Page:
Influencing youth justice decisions

Restorative Justice

Restorative processes bring those harmed by crime or conflict, and those responsible for the harm, into communication, enabling everyone affected by an incident to play a part in attempting to repair the harm and finding a positive way forward.

For example, a Restorative Justice conference involves bringing victims and offenders together giving victims the chance to tell offenders the real impact of their crime, to get answers to their questions and an apology. It provides an opportunity for offenders to understand the real impact of what they’ve done, to take responsibility and try to make amends. Restorative Justice holds offenders to account for what they have done, personally and directly, and can help victims understand the random nature of offending.

In 2011 the Prison Reform Trust Survey found that 88% of those surveyed thought that victims should be able to inform offenders about the harm and distress their offending caused.

What are the benefits?

Restorative Justice helps bring closure for a victim of crime. By speaking directly to the offender or via a mediator, they can begin to understand why they became a victim and are often able to overcome the fear of being victimised again. The offender is given the opportunity to fully appreciate the effect their behaviour has had on a person and confront their offending behaviour. Restorative Justice is proven to reduce reoffending because of this level of understanding and appreciation of the harm caused by an offence.

Some young people will have health difficulties which impact on their ability to participate fully in the restorative process, for example, learning disabilities, speech and communication problems, mental health issues or developmental problems. If a young person is unable to understand the level of harm caused by their offending behaviour, the victim may find the experience unsatisfactory and the young person may also not fully benefit from the Restorative Justice process, which may be less effective in potentially reducing further offending. Someone who cannot express themselves well because of speech and communication difficulties may be interpreted as being belligerent and failing to show remorse, when this is not necessarily the case.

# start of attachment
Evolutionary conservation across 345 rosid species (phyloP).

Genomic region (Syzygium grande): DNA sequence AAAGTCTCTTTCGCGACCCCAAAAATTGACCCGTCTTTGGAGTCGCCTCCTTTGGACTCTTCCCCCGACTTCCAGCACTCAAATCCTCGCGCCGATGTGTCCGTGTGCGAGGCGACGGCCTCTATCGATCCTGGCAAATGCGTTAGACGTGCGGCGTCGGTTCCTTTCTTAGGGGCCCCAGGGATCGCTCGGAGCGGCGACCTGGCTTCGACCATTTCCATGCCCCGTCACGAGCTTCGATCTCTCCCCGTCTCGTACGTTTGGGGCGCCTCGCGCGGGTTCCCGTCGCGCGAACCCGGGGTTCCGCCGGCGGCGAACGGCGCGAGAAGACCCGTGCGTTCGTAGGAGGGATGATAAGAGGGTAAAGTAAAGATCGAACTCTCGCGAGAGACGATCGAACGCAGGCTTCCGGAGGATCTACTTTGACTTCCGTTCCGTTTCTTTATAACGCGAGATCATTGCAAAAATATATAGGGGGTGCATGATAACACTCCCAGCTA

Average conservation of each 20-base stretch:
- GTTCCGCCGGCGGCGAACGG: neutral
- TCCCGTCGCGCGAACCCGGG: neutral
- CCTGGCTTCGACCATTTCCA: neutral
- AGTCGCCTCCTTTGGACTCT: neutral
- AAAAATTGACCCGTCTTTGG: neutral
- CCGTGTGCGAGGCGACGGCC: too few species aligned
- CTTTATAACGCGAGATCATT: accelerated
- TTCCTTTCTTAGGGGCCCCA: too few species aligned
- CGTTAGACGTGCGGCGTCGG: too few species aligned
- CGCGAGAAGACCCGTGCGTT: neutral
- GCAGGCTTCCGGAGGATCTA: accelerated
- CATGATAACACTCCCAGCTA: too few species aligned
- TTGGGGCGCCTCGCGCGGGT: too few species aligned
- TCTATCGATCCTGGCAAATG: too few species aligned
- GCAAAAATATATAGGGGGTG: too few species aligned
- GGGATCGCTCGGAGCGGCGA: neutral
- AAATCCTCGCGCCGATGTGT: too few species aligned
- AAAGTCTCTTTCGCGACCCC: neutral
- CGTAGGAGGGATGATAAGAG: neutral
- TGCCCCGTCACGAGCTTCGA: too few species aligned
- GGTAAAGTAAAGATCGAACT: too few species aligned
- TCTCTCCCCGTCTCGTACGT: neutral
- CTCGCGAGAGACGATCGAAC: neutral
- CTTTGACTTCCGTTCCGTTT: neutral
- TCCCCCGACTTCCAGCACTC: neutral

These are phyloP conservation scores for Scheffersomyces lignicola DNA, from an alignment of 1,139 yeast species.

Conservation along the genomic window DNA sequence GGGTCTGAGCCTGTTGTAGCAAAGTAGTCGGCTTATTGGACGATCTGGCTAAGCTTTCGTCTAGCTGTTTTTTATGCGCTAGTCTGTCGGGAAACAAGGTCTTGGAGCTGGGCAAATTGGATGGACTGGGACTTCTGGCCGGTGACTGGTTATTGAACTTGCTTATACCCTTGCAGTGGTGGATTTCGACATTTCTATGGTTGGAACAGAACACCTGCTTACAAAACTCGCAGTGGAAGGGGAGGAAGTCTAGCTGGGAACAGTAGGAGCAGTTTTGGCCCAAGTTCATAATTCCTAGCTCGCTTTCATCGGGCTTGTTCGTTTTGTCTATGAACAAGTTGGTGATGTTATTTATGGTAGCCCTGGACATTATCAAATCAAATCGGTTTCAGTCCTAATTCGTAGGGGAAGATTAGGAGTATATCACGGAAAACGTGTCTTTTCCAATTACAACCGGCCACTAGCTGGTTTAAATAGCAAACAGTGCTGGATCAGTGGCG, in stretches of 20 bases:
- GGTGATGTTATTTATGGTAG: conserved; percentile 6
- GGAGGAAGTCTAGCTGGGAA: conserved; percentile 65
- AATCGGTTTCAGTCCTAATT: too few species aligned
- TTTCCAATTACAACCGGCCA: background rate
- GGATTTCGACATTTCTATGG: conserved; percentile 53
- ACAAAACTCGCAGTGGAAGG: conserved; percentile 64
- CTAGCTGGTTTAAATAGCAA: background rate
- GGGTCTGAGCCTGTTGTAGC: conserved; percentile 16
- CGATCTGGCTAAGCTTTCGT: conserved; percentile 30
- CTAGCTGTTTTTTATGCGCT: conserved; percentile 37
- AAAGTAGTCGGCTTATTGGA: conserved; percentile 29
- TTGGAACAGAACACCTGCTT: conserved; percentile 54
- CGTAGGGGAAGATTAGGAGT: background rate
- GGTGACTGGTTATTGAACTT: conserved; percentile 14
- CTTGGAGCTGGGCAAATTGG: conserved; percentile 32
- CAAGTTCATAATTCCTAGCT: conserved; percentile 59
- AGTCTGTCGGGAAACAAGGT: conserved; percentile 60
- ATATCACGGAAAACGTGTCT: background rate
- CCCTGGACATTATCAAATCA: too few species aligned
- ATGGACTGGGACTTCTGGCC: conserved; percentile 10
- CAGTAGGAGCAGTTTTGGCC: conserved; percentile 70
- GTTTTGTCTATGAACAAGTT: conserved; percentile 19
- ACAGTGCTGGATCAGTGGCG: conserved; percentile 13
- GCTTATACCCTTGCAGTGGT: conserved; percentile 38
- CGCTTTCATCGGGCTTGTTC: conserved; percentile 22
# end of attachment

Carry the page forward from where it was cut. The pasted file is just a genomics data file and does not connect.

Linking Restorative Justice with diversion

Many cases of Restorative Justice are completed instantly. Research suggests that restorative justice is more effective when it is properly targeted and where it involves face to face contact. The process can also be more effective if:

  • Young people are properly screened for any difficulties which might hinder the restorative meeting
  • There is preparation with the victim and the young person where communication difficulties or other problems affecting the outcome are identified
  • Young people with any vulnerabilities are identified and supported early to get the help they might need after the restorative meeting

For all these reasons, good links need to be made between police and YOTs involved in this work and the Youth Justice Liaison Diversion scheme. For example, a young person with a speech and language difficulty may not be able to write down or communicate a reasoned apology for the victim; eg someone with mental health problems or on the autistic spectrum may struggle to show empathy. Additional preparation may need to take place in these instances to prepare victims and to help young people understand what is expected of them. Officers or workers managing this process may need generic training from a local speech and language therapist in their use of language and management of the process to help deal with such situations fairly and to comply with the Equality Act 2010. YJLD workers will also need to be contacted where there are concerns about the young person’s level of functioning in the restorative process so that early intervention and support can be made available to support their broader progress.



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